In keeping with the two-toned look. We painted the inside of the drawers black. This feels so good when you open the drawers and see a nice completely finished piece. Another fun idea, especially if you are going with one color on the desk, would be to paint the insides and sides of the drawer with a fun pop of color. This extra step is worth it! BTW, we used spray paint on this step too.

Rolltop Desk side angle of drawers  Rolltop Desk side angle of little drawers

6. Dry brush the rolltop piece.
Every project inevitably has a lesson you learn the hard way. The good news is that you can learn from our mistake. I’m going to reiterate step 3, take the rolltop out and lay it flat. You then want to carefully dry brush this piece. It will take extra time, but you don’t want the paint to puddle between the slats. Otherwise you will end up with cracked paint you won’t be happy with. Take your time, it might take an extra coat or two.

7. Buy new hardware.
This desk had wooden pulls that just didn’t excite me so we decided to update the majority of the hardware. New hardware doesn’t have to be expensive (we paid like $1.79 per pull) but it can make a big difference!

Original pulls     Update hardware

8. Spray paint existing hardware.
While I didn’t love the wooden pulls, I do love the plate on the front of the rolltop as well as on the plates on outside of the little drawers. I just decided to get ride of the gold and spray paint them black. Looks super cool!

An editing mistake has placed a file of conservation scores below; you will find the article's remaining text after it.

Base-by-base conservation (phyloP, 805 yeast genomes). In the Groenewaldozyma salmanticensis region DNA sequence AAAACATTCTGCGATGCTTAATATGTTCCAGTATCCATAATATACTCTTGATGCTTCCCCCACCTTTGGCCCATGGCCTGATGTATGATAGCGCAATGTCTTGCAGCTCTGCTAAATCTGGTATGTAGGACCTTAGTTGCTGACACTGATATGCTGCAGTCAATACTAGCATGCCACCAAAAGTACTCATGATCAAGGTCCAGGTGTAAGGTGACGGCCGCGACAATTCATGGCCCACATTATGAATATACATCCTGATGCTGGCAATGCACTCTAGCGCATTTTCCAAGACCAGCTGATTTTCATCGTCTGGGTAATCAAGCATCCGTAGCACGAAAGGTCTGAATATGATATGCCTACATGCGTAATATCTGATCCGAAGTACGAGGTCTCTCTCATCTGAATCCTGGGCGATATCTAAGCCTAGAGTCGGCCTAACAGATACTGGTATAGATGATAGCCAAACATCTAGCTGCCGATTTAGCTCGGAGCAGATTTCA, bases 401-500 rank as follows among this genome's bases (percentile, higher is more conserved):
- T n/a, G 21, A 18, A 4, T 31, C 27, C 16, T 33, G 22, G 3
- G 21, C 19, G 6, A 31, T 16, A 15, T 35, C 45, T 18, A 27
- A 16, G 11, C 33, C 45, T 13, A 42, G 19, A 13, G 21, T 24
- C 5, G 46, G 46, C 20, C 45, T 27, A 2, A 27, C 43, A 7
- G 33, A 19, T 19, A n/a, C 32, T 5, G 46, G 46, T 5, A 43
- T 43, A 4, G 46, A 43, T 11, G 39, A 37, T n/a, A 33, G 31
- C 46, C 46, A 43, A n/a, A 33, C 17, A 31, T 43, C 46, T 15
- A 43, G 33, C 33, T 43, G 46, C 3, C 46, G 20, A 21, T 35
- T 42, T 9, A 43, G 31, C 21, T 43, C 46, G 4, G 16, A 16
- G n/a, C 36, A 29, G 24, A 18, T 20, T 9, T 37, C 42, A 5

Rolltop Desk spray paint existing hardware

9. Have fun distressing.
You work so hard to carefully paint the piece, then you spend time destroying the perfection. I oddly love this step, go figure. It actually lets you off the hook, and you can embrace any areas you felt like were “mistakes.” We can celebrate the imperfections now! I use 60 or 80 grit sandpaper on a sanding block and go to town. Concentrate on corners and edges that would normally experience wear and tear. I also like to use it as an opportunity to highlight interesting details in the piece. I just try to maintain some distressing consistency as I go along, comparing to previous sections as I go.

Rolltop Desk front desk drawer details   Rolltop Desk front drawer details

10. Print fun tags.
Just a final touch. I picked a vintage looking (and FREE) font and had fun printing out labels for the fun little drawers. I love this finishing touch!

Rolltop Desk drawers closeup   

Feels like a brand new desk!
Rolltop Desk FINAL open     10 Tips for Painting a Rolltop Desk DIY1
–h